Bucks Diary

Sunday, August 27, 2006

Weekly Buck Points Volume I

This is the first in my weekly series of postings I will be putting up every Sunday or Monday for the next couple of weeks. Beginning with training camp on October 1st, when the action starts to heat up, I will begin daily postings.

Bogut Comes on Strong Against Team USA

Bucks C Andrew Bogut struggled early in the World Championships, but certainly came on late. He had his very best game against the very best competition, Team USA. In that game he posted an impressive Eff48 of 32.23, his highest production of the tournament. The game actually had another bright spot for Antlerheads -- the Aussies lost. That means Bogut can rest his tired, and sometimes heavy-looking, legs. He looked a bit worn down at times. Its to be expected. He had a long NBA rookie season, followed by a very active off-season on the international scene. Time for him to get tanned, rested, and ready for the coming NBA campaign.

The World favors Havlicek Ball... will the '06-'07 Bucks?

If you ever watch the NBA All-Star games from the 1970s, the ones that feature players like Jerry West, Rick Barry, Dave Bing, Doug Collins, Walt Frazier, and John Havlicek, its obvious they played a radically different style of basketball than the Association does today. Their style was "cut-pass-shoot" motion basketball, whereas the NBA of today is ruled by the hegemonic "clear out" isolation game. Both styles are on display at the World Championships... the World plays old school, Team USA sticks to the new.

I think the old style may be more effective -- its certainly more pleasing to watch. Sure, there aren't as many dunks or streetball type one-on-one moves, but there is much more energy, much less standing around, and much more respect for the pass. The entire team stays more actively involved on offense, which leads to a more balanced attack.

If Team USA loses, it won't be because the World has matched their talent (the gap is still quite wide) it will be because they play a more effective style. And given the makeup of the Bucks roster, I have a sneaking suspicion the boys in Red and Green might be playing Havlicek ball themselves. Turn back the clock.

The Coming Storm

Sooner or later the Bucks and the Milwaukee community have to resolve the Bradley Center issue. The Bucks have long contended that they cannot survive on the revenue generated by the BC, and I tend to think they are right. The question is: what is the alternative? A new facility would solve the problem, but where is the money for that going to come from? I doubt it will be the taxpayers, that well was effectively dried up by the Brewers and Packers. It will have to come from Corporate Milwaukee in partnership with the team. It better happen soon. If it doesn't, the Bucks may be on the move.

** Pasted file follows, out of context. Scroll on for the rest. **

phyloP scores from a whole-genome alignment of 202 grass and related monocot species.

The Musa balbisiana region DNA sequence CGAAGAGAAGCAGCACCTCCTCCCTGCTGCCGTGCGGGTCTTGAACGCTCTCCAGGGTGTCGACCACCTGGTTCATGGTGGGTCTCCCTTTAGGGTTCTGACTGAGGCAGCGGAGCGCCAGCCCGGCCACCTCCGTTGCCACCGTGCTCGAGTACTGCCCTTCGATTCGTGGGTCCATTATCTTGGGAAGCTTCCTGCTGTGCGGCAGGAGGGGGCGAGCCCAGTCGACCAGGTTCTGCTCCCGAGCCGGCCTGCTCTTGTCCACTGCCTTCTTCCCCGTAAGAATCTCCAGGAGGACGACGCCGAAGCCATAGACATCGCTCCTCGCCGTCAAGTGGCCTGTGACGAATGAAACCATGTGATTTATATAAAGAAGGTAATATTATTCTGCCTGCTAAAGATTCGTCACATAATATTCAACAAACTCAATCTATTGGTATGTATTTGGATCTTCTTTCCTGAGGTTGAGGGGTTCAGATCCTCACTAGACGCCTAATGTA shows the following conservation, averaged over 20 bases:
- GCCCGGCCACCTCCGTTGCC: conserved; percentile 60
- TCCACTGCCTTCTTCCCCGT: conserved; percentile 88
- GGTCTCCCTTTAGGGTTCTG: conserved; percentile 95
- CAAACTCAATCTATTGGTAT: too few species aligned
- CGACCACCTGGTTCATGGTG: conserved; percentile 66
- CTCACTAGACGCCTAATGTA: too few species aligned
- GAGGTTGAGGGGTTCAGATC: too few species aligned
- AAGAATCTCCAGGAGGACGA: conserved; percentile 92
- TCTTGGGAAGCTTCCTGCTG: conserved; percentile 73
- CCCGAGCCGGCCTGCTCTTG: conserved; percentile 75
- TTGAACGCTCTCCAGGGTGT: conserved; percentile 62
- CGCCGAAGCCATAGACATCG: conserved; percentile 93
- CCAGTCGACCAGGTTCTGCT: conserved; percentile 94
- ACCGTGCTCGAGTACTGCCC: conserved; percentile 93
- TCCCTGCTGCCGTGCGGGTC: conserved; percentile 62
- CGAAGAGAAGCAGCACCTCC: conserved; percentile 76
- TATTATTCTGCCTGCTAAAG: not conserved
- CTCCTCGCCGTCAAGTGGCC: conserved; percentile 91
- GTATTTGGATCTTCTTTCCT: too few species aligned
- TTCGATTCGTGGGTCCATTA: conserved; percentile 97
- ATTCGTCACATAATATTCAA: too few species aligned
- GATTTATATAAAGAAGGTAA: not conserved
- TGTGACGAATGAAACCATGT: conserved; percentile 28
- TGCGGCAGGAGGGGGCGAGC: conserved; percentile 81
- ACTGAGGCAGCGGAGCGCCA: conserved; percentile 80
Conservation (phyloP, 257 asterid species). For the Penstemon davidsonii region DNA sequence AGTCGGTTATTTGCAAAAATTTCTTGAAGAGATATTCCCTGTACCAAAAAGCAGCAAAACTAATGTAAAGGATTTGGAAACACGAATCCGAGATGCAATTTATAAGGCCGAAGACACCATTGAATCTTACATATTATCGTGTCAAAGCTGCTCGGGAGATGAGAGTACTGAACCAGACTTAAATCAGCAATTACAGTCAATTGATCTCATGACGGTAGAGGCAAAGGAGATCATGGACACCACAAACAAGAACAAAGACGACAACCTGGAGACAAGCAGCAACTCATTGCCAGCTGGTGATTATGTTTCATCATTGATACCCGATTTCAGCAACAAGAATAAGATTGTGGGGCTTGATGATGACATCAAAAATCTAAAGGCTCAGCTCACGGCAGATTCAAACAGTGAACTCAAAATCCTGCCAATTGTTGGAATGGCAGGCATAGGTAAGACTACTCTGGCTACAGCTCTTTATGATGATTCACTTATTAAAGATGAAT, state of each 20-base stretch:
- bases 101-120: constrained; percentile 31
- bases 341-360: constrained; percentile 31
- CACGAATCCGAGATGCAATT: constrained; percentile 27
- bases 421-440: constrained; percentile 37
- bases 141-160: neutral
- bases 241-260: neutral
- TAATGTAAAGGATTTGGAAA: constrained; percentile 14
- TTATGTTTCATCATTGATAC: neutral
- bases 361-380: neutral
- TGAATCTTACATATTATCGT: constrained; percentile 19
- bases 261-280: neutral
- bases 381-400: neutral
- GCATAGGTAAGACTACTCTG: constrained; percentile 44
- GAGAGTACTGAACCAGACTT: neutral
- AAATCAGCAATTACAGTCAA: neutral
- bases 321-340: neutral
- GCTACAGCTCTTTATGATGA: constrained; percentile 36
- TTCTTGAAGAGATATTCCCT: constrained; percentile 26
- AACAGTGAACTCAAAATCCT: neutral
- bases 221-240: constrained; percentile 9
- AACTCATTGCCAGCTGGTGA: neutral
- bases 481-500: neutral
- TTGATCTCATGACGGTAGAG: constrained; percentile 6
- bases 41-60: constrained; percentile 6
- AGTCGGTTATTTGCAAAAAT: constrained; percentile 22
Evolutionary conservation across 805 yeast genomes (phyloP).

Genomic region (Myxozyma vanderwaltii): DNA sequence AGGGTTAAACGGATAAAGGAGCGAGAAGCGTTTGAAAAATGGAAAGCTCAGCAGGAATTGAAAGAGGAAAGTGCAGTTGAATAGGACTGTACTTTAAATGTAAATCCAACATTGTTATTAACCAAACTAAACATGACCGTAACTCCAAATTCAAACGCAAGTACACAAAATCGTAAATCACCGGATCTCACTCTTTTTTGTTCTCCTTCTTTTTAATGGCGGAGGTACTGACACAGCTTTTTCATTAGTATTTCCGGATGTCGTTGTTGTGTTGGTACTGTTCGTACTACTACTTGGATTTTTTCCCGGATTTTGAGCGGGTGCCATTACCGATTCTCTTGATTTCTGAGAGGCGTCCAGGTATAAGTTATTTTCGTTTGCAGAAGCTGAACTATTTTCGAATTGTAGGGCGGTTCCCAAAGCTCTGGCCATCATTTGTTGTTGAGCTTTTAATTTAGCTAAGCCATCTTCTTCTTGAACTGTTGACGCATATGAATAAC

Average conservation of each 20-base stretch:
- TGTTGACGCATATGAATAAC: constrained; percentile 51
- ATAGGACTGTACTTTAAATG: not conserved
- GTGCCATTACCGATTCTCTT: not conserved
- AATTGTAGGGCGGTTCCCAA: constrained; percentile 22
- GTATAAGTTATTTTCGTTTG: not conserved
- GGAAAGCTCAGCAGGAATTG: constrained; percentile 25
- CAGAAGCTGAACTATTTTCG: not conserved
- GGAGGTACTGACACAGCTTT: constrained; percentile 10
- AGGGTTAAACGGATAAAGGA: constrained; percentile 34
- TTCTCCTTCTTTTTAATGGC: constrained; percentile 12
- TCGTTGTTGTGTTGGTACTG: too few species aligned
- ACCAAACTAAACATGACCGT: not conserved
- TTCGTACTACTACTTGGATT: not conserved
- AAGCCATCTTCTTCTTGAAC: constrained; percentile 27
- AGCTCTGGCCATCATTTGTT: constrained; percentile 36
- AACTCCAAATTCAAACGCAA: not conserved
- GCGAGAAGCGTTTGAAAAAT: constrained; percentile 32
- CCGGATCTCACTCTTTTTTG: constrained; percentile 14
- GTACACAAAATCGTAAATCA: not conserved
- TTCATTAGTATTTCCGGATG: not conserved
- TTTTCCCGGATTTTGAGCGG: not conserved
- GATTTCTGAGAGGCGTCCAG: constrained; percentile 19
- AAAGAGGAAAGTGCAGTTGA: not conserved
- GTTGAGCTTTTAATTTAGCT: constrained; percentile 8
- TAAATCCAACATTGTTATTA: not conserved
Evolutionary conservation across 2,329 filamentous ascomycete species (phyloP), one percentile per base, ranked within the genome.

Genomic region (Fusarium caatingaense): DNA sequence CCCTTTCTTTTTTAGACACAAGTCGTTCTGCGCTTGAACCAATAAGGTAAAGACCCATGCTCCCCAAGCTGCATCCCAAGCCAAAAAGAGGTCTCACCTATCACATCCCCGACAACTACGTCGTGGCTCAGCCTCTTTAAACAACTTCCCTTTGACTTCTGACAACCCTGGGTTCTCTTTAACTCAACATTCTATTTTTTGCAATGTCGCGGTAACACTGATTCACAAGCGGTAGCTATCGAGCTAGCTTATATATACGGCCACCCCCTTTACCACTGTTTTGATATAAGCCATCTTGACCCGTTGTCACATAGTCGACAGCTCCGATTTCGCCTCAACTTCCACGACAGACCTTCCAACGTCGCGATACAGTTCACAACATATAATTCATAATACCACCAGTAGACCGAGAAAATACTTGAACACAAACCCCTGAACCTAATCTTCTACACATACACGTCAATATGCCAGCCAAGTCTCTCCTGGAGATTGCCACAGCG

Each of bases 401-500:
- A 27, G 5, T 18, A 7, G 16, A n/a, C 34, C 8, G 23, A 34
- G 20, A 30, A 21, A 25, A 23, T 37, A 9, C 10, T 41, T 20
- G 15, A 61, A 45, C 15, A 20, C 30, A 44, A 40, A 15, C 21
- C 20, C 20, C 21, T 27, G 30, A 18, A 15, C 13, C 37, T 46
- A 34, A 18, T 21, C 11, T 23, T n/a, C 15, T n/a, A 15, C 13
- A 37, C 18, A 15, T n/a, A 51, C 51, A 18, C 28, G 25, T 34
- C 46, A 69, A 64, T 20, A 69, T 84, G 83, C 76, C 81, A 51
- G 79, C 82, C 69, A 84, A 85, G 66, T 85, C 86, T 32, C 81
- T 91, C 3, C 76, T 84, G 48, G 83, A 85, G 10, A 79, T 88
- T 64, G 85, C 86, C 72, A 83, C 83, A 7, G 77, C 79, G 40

At August 29, 2006 at 7:46 PM, Anonymous paulpressey25 said...

Sky.....I watched that Bogut/USA game....he played ok. But to me, he was no different than the player we saw last year. Advanced like Sabonis in some respects, primitive like Big Country Reeves in other respects.

I'm just not expecting huge improvement in him this season by virtue of him being bigger, faster, stronger, etc. I'm hoping he'll be more effective at Center and with Charlie V. as his wingman.

Bogut to me appears to be a bit bigger project than we thought. He's got to grow older and stronger before his play makes a big leap forward. I think he can do it, but it's not a given IMO.

At August 31, 2006 at 3:17 AM, Anonymous Anonymous said...

you suck

At August 31, 2006 at 9:56 AM, Blogger Sky Hook said...

Who are you saying sucks? Not Pressey. He speaking the truth, and knows his s*&t.

If you mean me, well, that's self-evident.

At September 4, 2006 at 2:24 PM, Anonymous Portland Buck said...

Also saw the Aussie/US game. Bogut looked OK but was stymied early by picking up his third foul therefore taking away any defensive presence he may have incorporated. He hit a three.
The true measure of Bogut is not comparable in the international game as it is in the NBA. The amount Bogut brings, and will always bring, to the Bucks will be contingent to the players that surround him. He needs people to constantly move, opening up his superior passing game. He needs another post up threat to take away the double teams he seems to have such problems with. He also needs another defensive stopper, one that puts the original hand in the face of the shooter so he can block the shot coming from the weak side.
All in all, he needs a team. He will never be a load carrying center, one that leads a team in scoring, rebounding, blocks, etc. What he can and, I think, will be, is a truly gifted passing center that makes good reads in going to the hoop and finishing, a tenecious rebounder when he focuses on it, and a damn good teammate.
The Bucks have made some great off-season moves to address all the issues I have just mentioned. Patterson especially will benefit from Boguts ability to get the ball to a slasher as will CV.
Again, the true measure of Andrew Bogut will be as a Milwaukee Buck, not as a superstar.


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